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Alice Bartlett – What is the Business Case for Accessibility? #fronteers15

  • Motivated for the moral of accessibility.
  • But it is a good question to ask about the business case
  • What is gov.uk
    • Best place to find government services in the UK
    • One single design of the government sites
    • 9m visits/week
    • 330 departments/organization
    • saved £1.7 billion in tax money
    • tried to make gov.uk as accessible as possible
    • first: inaccessible prototype
      • Sent troubling message to users
    • beta: built for inclusion
    • aim: most easy to use and accessible website of a government that there has been
    • regular research with people w/ disabilities
    • screen reader tests
    • hiring accessibility experts
    • it is in the design principles
  • “What I mean by ‘accessibility’?”
    • Four impairments:
      • visual
      • hearing
      • ???
      • cognitive
    • Fonts are important, for example some people use the Open Dyslexic font.
    • Some improvements are not technology based: color choices, information architecture, sentence length…
    • Making the site accessible would mean supporting a variety of technologies
    • Tricky decisions where you need to make a decision that helps a set of people but is not improving the page for other users
    • Making sites accessible makes financial sense for governments.
      • PwD do get what they need anyway, for instance they might call which is much more expensive.
    • Closed system in government
    • But in private PwD can go somewhere else
  • Writing a business case for accessibility
    • This is the magic answer how making your web site accessible will make you rich. – Naïve view.
    • Good business case takes a problem that you have
    • Come up to solutions to that problems
    • Which solution is the best (will be accessibility because that’s what the talk is about ;-)
    • We should solve X
    • Anecdotal evidence: SEO, maintenance, revenue from PwD, older people
    • Search for the most cost effective way to solve the problem. Is that accessibility?
    • A good business case should find the most effective solution.
    • Only real business case is litigation.
    • Duty to make reasonable adjustments in UK law
    • But most people don’t care about the UK
    • In the Netherlands: AWGB (Algemene Wet Gelijke Behandeling) – Equal treatment act.
    • Public sector: Webrichtlijnen – quite advanced
    • No case has it ever made to court in the Netherlands
    • In the UK usually settling outside of court to avoid embarrassment
    • When in the US things are going to court, there are fines and embarrassment
    • If low profile company the chances to get sued is quite low vs. the cost of making your site accessible
    • Maybe no business case for accessibility for small companies
    • But…
  • You don’t need a business case.
    • If you build a site from scratch, why not just do it. It is not too hard. And, as Scott said, access is our job.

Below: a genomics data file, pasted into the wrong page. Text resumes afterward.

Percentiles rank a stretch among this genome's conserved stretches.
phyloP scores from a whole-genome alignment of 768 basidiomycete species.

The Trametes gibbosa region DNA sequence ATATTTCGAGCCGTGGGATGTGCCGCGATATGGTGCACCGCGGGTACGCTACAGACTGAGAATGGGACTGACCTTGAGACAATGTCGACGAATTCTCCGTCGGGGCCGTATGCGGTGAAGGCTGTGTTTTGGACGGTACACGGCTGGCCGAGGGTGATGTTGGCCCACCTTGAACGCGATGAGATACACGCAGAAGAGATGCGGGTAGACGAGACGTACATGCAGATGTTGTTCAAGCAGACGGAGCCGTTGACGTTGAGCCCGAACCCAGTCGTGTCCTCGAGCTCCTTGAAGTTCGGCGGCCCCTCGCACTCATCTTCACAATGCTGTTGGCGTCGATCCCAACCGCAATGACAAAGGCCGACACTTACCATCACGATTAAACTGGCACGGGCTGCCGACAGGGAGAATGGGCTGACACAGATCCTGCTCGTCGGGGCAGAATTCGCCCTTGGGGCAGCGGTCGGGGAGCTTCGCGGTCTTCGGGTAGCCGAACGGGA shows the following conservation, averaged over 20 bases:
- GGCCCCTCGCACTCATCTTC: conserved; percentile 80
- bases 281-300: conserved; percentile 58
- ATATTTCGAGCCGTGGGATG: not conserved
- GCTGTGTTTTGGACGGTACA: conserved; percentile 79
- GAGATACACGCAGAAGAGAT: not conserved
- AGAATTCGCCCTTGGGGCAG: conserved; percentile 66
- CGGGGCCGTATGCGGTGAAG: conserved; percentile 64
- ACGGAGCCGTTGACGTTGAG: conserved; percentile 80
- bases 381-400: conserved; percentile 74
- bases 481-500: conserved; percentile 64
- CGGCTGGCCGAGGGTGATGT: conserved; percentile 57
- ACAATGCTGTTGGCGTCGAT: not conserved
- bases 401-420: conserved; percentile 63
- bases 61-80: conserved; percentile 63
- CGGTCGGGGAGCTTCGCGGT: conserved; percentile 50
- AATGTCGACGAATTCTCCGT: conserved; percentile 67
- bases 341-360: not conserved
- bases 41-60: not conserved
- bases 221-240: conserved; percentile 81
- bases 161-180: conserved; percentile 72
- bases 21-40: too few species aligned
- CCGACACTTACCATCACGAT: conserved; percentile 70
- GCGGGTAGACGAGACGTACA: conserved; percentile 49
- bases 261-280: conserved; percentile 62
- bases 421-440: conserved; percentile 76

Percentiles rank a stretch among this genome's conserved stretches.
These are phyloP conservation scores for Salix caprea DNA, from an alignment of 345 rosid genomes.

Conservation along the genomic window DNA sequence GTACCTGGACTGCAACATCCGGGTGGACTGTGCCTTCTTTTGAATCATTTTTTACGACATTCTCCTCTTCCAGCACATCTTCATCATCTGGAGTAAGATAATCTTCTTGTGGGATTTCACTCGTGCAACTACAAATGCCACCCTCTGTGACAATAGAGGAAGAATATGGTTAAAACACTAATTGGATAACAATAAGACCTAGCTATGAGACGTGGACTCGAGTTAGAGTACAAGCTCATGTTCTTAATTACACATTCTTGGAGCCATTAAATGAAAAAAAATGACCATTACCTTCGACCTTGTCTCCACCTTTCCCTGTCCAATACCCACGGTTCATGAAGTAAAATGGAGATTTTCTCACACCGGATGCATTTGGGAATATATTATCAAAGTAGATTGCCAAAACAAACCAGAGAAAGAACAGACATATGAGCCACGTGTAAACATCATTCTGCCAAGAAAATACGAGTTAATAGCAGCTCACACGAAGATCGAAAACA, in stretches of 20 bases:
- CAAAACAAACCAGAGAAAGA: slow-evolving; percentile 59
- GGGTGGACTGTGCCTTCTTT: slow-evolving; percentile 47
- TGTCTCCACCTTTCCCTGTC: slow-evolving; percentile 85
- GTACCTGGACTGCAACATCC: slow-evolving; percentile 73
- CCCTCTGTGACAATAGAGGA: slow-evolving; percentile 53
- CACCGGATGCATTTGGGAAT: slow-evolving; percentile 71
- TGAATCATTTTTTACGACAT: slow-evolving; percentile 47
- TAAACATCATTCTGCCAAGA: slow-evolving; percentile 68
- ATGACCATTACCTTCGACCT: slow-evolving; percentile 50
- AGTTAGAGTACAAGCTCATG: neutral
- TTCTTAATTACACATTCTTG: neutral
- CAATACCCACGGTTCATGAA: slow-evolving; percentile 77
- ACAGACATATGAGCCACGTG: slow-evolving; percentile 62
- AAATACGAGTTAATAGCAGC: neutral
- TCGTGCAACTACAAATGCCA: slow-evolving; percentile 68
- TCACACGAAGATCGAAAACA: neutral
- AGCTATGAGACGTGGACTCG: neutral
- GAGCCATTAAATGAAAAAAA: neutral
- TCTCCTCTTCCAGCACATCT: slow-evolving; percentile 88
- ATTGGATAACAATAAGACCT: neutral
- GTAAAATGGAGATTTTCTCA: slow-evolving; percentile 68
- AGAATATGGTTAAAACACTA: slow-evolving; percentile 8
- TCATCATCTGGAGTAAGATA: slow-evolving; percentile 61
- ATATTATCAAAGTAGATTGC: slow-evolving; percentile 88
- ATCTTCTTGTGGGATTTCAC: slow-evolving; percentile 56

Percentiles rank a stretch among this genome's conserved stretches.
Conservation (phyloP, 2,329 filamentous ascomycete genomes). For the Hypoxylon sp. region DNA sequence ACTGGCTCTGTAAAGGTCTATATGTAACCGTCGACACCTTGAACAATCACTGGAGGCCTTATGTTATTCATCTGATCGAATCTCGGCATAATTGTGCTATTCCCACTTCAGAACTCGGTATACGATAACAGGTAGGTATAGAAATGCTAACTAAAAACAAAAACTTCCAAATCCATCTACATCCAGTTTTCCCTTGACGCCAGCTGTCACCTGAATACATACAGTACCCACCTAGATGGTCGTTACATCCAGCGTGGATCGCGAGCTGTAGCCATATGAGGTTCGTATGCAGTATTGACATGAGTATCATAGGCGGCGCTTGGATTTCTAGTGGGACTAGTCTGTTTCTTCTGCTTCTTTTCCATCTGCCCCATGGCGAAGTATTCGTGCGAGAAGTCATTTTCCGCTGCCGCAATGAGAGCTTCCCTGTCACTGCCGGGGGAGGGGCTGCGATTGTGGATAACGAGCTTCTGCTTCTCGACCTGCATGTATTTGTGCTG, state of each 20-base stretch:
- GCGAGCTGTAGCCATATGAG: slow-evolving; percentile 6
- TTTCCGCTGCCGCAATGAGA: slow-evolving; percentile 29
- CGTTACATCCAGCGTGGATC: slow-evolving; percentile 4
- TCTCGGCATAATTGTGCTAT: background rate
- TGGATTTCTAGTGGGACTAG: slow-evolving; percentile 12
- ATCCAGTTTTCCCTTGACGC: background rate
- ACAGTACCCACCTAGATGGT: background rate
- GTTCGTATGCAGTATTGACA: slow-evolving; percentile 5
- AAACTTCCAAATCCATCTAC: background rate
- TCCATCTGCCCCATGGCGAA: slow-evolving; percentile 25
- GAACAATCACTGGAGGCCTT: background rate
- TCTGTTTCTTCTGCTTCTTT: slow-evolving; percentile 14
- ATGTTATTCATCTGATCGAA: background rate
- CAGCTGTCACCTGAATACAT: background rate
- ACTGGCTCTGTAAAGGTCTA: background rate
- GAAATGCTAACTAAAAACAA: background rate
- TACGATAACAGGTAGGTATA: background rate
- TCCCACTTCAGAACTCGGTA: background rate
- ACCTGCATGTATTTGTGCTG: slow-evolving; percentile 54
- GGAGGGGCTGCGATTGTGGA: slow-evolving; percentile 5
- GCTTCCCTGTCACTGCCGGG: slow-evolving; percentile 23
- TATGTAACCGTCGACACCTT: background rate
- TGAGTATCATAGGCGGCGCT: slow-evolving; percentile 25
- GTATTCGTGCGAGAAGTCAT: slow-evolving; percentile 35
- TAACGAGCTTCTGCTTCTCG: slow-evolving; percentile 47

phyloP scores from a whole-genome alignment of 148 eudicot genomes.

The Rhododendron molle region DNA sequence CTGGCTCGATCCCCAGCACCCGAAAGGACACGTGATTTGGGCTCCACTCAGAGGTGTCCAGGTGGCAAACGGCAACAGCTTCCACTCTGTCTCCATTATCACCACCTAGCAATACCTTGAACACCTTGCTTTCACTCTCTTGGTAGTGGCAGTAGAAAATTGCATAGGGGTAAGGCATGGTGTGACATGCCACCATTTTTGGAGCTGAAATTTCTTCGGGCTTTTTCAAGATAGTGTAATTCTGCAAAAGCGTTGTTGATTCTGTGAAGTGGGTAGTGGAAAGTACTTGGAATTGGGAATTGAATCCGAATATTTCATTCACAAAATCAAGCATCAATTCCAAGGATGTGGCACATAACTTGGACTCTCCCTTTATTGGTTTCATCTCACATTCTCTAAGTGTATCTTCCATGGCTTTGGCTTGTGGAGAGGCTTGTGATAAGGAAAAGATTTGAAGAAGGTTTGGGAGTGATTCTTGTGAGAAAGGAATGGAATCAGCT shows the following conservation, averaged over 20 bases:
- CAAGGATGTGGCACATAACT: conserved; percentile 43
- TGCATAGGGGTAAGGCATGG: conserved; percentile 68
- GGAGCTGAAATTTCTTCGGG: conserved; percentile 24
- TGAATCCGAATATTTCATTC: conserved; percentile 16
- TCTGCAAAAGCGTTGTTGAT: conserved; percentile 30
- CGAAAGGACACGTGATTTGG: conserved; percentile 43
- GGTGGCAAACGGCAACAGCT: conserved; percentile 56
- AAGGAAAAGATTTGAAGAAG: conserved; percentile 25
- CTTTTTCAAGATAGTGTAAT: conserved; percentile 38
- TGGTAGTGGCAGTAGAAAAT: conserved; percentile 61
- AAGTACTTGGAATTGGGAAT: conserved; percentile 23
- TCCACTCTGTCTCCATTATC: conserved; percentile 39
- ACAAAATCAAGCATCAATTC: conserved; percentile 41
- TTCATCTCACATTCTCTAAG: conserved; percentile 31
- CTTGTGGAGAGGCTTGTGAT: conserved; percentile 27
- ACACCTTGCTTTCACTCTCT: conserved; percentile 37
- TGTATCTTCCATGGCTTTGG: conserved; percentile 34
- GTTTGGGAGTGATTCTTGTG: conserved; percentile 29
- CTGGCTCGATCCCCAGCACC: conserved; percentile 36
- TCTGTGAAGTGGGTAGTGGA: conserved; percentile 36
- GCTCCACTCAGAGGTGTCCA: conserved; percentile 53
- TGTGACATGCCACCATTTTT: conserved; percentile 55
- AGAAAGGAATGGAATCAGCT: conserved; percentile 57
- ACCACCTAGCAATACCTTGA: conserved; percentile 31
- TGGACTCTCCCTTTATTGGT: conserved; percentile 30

• Sneak it in, if you have to.
    • 4 levels to how much you care or are able to care about accessibility
      1. Don’t screw up HTML
        • A lot comes with accessibility built in
        • Gets you 90% of the way – that’s better than 85% out there.
        • Headings are shown as an outline
        • PwD will often search for those headings or landmarks
          - There is quite a patchy understanding of landmarks by users, main is well known at the moment
        • Links need to be descriptive, or you just end up with a list of “click here“s.
      2. Check with tools:
        • WAVE or tenon helps you
        • WAVE: low effort, shows warnings and alerts inline
        • Tenon is an API, you POST to it, get JSON back. Integrates into the built process.
        • Example: Fronteers Website – 1 Error: A

          element that is empty (only inputs in there)

        • Tenon allows you to fix those and read about the reasoning and severity of the error
      3. Test with assistive technology
        • You’ll never get as good with a screen reader as a permanent screen reader user
        • But very interesting insights
        • Especially with interactive components
        • You want to test if your browser understands what you want to tell him.
        • Looks like JAWS won’t be the most prominent screen reader in the near future.
        • Browser and accessibility APIs are buggy
        • dd:first-letter {text-transform: uppercase;} caused Chrome+VO to read the first character another time.
        • In chrome there is an accessibility tab in about:flag
        • File bugs!!
        • So a visual style beaks the site for non-visual users
        • ¯\_(ツ)_/¯
      4. Ask an expert
        • Someone who is good at accessibility testing is very important – at GDS: Léonie Watson
    • For most of those you don’t need a business case.
    • „When accessibility becomes part of what you do, of course it’s free“
    • Discussion: http://designpatterns.hackpad.com
  • Summary:
    • Good business cases for accessibility are hard to write.

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